Head of chemicals company INEOS and owner of OGC Nice, Sir Jim Ratcliffe, is hoping for his bid to be accepted, five months after what was believed to be his final bid.
British billionaire Sir Jim Ratcliffe is allegedly reworking his bid to purchase Manchester United football club in a bid to break a months-long deadlock with the Glazers, Bloomberg reported.
Citing sources familiar with the matter, the outlet said Ratcliffe is “working with his advisers to address concerns about the terms of his bid from minority investors in the English Premier League football club”.
The only other party interested is Qatari banker Sheikh Jassim bin Hamad Al Thani, son of the former prime minister Sheikh Hamad bin Jassim Al Thani. He sent a multitude of offers to the current American owners, the Glazers, the last offer coming in June for over $6bn.
Fabrizio Romano, football’s most followed journalist, kept fans updated on the saga, with the latest update from the Qatari bid coming in June. The journalist stated ‘Sheikh Jassim submitted a fifth bid to buy 100% of Manchester United. It’s an improved bid with clear indication: take it or leave it.
Romano continues ‘There will be no more bids from Qatari group — after this Friday, Sheikh Jassim will no longer engage with the process’.
However, as time goes on, the Glazers intent to sell seems increasingly less genuine, as there has not been an official update or statement from them since November of last year, where they declared ‘the Board will consider all strategic alternatives, including new investment into the club, a sale, or other transactions involving the Company’.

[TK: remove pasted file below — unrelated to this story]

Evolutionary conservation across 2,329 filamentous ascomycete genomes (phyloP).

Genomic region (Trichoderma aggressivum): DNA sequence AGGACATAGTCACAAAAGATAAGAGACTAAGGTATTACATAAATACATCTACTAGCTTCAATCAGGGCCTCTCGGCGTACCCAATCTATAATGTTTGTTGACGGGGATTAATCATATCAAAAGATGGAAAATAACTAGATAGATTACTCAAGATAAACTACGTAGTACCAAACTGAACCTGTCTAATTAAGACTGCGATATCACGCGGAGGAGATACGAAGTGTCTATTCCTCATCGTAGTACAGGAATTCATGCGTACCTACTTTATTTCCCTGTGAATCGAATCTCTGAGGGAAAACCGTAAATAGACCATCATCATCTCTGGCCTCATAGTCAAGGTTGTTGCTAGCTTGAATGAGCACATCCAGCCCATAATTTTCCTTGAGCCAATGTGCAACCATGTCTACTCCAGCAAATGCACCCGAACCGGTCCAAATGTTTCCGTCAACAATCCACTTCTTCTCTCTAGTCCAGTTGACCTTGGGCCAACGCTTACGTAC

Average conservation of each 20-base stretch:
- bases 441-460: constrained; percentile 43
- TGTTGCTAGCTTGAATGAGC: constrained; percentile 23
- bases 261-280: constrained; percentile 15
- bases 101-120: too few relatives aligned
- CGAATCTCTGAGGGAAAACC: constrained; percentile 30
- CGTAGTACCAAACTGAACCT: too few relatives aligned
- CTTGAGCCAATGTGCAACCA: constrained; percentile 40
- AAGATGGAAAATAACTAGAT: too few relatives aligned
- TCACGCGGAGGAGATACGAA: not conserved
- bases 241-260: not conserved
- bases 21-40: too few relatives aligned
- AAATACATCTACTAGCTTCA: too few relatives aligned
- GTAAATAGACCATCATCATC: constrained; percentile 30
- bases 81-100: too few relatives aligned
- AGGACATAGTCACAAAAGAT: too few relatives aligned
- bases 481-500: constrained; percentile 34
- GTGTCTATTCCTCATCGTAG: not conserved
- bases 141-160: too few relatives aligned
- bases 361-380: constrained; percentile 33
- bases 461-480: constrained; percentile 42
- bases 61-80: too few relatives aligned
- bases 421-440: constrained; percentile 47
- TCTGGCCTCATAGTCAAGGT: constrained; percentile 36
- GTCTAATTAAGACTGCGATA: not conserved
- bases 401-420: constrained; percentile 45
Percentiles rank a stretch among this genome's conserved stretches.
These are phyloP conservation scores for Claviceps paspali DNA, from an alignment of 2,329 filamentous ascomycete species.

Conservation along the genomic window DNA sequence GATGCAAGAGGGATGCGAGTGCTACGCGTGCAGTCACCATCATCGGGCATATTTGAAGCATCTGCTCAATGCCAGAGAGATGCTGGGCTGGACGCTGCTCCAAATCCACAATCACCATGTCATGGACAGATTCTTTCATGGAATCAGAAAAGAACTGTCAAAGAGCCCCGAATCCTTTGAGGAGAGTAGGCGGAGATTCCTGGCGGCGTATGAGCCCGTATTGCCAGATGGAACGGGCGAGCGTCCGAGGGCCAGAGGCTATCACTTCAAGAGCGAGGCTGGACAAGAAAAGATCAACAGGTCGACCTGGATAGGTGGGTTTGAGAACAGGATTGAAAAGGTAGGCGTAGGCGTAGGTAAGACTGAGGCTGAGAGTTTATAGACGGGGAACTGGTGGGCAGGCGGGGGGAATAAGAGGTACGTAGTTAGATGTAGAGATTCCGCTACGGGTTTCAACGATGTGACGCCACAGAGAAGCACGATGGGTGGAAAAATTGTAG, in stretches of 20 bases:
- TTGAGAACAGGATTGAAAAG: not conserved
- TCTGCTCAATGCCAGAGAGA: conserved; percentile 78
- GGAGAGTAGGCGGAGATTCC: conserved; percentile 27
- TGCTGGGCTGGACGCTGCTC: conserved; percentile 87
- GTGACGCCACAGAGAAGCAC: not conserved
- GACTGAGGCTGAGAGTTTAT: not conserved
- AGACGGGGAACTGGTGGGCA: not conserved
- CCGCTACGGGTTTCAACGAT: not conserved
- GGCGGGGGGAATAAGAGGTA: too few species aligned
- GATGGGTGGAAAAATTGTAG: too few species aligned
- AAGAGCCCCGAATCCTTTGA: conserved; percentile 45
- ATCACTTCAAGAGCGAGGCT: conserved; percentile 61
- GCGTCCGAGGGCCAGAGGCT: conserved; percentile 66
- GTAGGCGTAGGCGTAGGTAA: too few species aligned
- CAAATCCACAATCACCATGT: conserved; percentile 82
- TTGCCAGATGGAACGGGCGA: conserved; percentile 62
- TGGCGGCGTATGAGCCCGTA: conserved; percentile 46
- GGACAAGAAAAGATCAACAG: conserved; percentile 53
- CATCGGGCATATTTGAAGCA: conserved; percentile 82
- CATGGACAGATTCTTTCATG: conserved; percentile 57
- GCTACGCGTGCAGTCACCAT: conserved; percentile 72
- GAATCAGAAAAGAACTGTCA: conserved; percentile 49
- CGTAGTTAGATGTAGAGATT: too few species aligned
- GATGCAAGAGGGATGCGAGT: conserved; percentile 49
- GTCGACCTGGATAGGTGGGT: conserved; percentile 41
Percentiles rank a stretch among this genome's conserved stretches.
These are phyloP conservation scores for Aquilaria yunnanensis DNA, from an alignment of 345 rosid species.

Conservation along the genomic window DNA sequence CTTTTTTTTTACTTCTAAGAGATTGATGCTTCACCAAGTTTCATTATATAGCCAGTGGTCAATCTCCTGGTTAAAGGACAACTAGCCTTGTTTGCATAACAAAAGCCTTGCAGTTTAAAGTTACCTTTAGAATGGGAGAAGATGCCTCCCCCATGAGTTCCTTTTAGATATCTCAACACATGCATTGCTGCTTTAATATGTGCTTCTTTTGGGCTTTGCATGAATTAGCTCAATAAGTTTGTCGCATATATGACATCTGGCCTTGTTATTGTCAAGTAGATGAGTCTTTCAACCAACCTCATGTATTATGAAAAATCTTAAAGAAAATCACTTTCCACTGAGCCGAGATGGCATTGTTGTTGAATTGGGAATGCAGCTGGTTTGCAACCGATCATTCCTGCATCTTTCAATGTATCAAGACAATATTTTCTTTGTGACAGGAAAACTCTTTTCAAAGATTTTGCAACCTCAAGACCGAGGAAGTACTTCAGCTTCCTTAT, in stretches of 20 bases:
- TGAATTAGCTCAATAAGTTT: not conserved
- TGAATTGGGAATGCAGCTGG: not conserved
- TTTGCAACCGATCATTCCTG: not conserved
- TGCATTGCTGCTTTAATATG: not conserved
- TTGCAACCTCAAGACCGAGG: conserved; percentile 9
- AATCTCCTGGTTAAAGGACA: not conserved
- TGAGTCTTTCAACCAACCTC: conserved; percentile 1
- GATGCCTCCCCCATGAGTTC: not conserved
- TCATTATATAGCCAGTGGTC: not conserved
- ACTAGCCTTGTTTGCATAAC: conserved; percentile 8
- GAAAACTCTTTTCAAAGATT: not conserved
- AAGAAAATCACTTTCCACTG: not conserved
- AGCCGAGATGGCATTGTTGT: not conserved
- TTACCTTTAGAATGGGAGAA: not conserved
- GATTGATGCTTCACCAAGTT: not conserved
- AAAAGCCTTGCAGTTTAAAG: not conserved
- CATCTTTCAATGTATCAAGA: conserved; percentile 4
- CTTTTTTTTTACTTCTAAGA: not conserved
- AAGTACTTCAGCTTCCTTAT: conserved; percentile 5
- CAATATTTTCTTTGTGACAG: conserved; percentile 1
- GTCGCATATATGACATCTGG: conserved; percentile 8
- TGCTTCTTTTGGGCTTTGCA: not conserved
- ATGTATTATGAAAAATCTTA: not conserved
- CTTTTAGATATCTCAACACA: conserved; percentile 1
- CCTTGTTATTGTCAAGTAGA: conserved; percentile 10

Since then, it has been a two-horse race between Sheikh Jassim and Sir Ratcliffe, with the Qatari offering a full buyout of the club and a clearing of debt, whereas the British businessman planned to keep the Glazers in some capacity, with himself being the majority shareholder.
The saga’s end looked to be in sight, as reports from Qatar in June stated that Sheikh Jassim’s final offer of $6bn was accepted and the takeover was imminent. The news was accompanied by share prices of Manchester United rising by more than 17 per cent.
The latest offer by Ratcliffe, reported by Bloomberg, affirms that both offers are being considered by the Glazers and that a sale for a minority stake is also being considered by the family, according to the report.
Manchester United fans are growing increasingly impatient with the Glazers, with performances on the pitch, problems off the pitch with players and discipline are affecting the club as a whole, and many direct the blame to the American owners.
Gary Neville, a pundit for Sky Sports and former United player is an outspoken critic against the current owners.
Neville states ‘The Glazers are responsible. It’s how it works. You own a business and everything good and bad sits with you”.
“It would be best if they sold the club with some speed and efficiency and allowed at least the off the pitch items to be corrected properly that re-set the tone and culture”.
Many fans prefer Sheikh Jassim over Sir Ratcliffe, hoping to follow suit the success of Gulf investment into British clubs, such as the Saudi state owned Public Investment Fund takeover of Newcastle United, who have qualified for the Champions League for the first time since 2003.
Nevertheless, unlike Sheikh Jassim, Ratcliffe does have experience of football ownership under his belt, as he has been the owner of French club OGC Nice since 2019.
However, his time at the club has been turbulent, with supporters accusing the owners of lack of quality of signings, leading to underwhelming finishes in the league standings, whereas before Ratcliffes takeover, Nice were a regular feature in the top four.
Solange Claude, the president of one of the club’s oldest supporters’ groups, criticised Ratcliffe, expressing his discontent in a interview with The Athletic.
“They want to go and buy Manchester United, so let them go; after four years, we have nothing and we don’t see anything coming, so it’s getting worse and worse.”
The saga does not look to have a confirmed end, and this uncertainty will most likely continue like this unless there is clarity from the Glazers.